She seems like good girl. she probably went to church, walked in the park on Sunday afternoons. Taught Sunday School. Behaved herself generally, which I would have found very difficult, had I lived back then. But there’s something about her expression – perhaps she was a painter, or wrote songs for her little pupils, or wrote poetry about the sunsets in Rome, while carefully hemming linen sheets for her hope chest.This Mary looks like the sort of delicate pretty girl that men would flock to, and I hope she had a happy, full life, with children and music and love throughout it all.
There’s something almost painfully bittersweet about this photograph. A little girl – probably around 11 or 12 – looking right into the camera. Her hair isn’t twisted into braids or twined in a bun. She isn’t wearing corsets or bonnet. In fact, aside from the frilled lace collar, there is nothing in this photo that traps this little girl in her time. This photo was taken around 1900, but looking at the child, she could have lived fifty year earlier, or later, or could be living right now. It’s rare to see a photograph where the subject is so raw. All eyes and hair and soft curve of cheekbone.
At the time that this photo was taken, Physiognomy – the assessment of a person’s character from their outer appearance – was all the rage. And even though it is currently considered rather a humbug pseudoscience, when this little girl was a little girl, it was considered valid science. Looking at her firm yet distinctly feminine features, her eyebrows – one straight and one quirked slightly – signals that she is intelligent and inquisitive. Kind, funny, generous. A delightful girl.
I think of her as Nettie, from the character in Rose Wilder Lane’s book, Free Land:
“She was too thin, she was young, with a wildness in her, playful and awkward, like a colt’s. Her mouth was fine and clear, with a quirk at the corners. A man could not be blamed for knowing that some other man, some day, would kiss that mouth.”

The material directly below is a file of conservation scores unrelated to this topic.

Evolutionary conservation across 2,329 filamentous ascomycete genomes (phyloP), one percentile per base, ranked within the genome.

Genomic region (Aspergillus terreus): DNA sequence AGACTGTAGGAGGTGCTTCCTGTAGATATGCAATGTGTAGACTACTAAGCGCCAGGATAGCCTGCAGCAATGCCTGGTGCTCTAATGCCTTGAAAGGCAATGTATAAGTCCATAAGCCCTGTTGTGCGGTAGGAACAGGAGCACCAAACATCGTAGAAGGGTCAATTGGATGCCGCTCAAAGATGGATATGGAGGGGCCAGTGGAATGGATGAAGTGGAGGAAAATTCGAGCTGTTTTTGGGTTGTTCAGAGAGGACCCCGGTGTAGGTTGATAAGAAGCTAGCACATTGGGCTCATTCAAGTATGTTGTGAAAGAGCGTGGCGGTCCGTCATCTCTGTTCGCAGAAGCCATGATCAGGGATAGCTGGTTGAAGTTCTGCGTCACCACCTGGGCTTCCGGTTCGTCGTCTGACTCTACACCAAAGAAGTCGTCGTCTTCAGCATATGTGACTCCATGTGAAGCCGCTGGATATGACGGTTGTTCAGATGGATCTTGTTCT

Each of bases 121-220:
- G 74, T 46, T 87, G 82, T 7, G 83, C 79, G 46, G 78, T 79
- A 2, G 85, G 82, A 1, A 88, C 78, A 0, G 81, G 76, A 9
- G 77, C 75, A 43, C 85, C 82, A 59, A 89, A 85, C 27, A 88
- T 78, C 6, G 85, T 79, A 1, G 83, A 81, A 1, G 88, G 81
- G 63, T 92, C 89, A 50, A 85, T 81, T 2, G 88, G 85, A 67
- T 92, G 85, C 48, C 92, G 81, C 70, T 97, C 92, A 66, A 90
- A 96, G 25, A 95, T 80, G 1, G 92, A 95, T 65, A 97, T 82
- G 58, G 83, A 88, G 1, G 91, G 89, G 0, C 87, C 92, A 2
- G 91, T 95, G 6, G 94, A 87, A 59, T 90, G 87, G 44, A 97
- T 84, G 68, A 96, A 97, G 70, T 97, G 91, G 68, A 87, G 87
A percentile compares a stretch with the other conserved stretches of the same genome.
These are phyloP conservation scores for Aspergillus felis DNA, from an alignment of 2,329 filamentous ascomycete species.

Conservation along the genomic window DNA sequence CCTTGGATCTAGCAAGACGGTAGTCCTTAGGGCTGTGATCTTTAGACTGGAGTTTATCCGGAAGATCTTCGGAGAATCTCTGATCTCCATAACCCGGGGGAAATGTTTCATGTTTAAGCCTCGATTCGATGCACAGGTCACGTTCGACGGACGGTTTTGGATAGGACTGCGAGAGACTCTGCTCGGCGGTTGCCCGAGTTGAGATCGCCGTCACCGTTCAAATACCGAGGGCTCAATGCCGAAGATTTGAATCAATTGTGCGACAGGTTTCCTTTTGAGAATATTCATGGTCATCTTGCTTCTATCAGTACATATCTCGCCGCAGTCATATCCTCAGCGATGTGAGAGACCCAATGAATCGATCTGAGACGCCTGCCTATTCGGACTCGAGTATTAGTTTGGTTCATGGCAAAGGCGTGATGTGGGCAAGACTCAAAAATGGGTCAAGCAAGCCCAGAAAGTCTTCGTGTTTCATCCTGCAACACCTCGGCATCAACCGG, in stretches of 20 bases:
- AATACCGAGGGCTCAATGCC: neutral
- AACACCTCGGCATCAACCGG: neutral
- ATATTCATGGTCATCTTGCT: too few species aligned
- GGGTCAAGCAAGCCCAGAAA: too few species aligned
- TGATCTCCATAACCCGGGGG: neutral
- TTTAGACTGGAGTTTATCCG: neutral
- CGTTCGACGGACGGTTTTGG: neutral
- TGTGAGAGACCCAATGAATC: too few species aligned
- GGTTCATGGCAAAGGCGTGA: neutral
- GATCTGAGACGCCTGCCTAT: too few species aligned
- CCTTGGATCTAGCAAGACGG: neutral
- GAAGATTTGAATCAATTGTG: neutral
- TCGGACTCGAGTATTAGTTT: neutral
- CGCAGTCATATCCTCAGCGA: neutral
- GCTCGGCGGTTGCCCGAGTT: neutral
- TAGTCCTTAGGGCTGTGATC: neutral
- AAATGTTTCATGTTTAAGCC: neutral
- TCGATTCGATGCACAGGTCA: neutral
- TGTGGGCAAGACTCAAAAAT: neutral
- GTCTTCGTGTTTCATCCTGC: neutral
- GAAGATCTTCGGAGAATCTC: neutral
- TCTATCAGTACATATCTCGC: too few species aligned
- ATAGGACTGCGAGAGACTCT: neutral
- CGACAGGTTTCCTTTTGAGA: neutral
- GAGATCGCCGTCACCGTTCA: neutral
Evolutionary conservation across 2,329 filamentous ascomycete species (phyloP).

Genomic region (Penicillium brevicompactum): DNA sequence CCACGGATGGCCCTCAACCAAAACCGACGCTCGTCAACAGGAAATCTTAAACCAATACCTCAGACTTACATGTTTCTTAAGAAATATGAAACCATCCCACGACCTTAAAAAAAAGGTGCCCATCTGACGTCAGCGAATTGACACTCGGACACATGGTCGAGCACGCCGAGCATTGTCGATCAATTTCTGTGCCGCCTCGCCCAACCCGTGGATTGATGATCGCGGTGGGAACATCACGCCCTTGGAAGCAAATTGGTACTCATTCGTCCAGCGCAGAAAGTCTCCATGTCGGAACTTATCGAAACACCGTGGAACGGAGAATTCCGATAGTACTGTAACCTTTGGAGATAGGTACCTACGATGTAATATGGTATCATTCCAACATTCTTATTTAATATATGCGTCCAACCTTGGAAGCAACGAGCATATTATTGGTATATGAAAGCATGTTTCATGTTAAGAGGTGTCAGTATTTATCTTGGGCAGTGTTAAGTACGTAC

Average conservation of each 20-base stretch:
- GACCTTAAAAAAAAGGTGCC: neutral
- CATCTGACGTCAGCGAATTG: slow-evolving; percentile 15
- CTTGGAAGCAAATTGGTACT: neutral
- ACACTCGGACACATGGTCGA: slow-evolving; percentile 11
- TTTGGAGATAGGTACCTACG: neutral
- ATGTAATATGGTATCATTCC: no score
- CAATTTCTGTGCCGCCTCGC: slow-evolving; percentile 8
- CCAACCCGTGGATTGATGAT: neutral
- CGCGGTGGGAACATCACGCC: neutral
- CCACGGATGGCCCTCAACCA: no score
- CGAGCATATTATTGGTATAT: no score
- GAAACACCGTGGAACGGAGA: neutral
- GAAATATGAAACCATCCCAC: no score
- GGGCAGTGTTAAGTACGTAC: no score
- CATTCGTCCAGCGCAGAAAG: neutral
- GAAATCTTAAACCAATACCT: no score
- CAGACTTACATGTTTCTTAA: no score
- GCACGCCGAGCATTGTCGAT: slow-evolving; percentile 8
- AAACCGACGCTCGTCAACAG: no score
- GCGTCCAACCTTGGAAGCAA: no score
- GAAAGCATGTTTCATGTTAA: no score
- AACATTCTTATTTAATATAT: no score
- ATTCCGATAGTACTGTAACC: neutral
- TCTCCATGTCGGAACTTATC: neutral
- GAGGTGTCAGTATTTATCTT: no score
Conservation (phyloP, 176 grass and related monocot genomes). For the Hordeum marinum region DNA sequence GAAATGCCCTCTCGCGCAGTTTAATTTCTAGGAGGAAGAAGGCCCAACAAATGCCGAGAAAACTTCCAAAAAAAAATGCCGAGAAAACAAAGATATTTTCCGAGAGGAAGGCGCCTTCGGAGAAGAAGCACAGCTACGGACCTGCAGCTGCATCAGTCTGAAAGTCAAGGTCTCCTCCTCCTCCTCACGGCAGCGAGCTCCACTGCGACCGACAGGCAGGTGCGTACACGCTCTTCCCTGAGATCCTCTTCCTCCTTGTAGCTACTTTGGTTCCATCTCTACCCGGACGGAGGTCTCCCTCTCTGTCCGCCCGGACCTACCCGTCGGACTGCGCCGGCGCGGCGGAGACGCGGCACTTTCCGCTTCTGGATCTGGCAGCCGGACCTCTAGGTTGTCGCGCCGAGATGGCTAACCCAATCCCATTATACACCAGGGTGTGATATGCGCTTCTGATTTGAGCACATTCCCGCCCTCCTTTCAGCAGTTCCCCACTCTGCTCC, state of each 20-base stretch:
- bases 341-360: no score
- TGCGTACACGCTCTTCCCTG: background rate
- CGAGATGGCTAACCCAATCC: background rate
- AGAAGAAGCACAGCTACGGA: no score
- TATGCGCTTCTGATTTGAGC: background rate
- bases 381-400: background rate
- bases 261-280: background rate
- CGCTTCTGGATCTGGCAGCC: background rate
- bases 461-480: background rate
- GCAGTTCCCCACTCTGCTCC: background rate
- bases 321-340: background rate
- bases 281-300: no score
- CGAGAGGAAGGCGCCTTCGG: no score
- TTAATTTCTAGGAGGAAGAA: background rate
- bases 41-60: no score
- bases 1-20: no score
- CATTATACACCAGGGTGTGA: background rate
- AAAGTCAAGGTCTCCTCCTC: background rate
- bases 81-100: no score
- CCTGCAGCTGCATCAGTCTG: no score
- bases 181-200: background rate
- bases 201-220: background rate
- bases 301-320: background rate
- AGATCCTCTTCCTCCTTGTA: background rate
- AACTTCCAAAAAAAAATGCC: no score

I wonder what sort of life she had. I wonder what she should have said, if she could have seen the world today, known that some other girl in New York City was thinking of her and was fascinated by her. This is the kind of daughter I would like to have – determined, strong-willed and smart. My Nettie.
Elvira Cox Metcalf. This photograph came with a name, written on a slip of paper tucked between the photograph and the cardboard frame. Elvira. Picture taken in 1914. Elvira reminds me of… me. Dark eyes. Wavy hair. A bit rumpled, even on this special occasion. The photograph isn’t in the best condition – there are spots on her clothes and face, but Elvira is still pretty. Not the delicate, ethereal beauty of Mary, or the elfin charm of Nettie. No, Elvira looks like a capable girl. And a bit sad.
She isn’t pale, like many Southern woman. Was she in Georgia working as a governness or a maid? Or perhaps a schoolteacher, come down from the North? She looks like she could be Spanish, but her name is distinctly American.
She looks nice. Like someone I’d like to know. I admit, I did Google Elvira, to see if I could find out more about her. I was a bit worried about what I’d find – after all, I’ve looked at the photo so much that I feel like I know her, and what if her life hadn’t been a good one? I did find a fair amount about other Elvira Coxes, but not this one.
Whoever you are, Ms. Metcalf, I think we would have gotten along. I would have loved to talk with you – with you and Mary and Nettie and everyone from all of the photographs. Just to let you know that someone was thinking of you. Years – perhaps decades, or even a century after you died – a girl from Canada was thinking of you, wondering about you and wishing you well.
I wonder if I’ll be that lucky someday.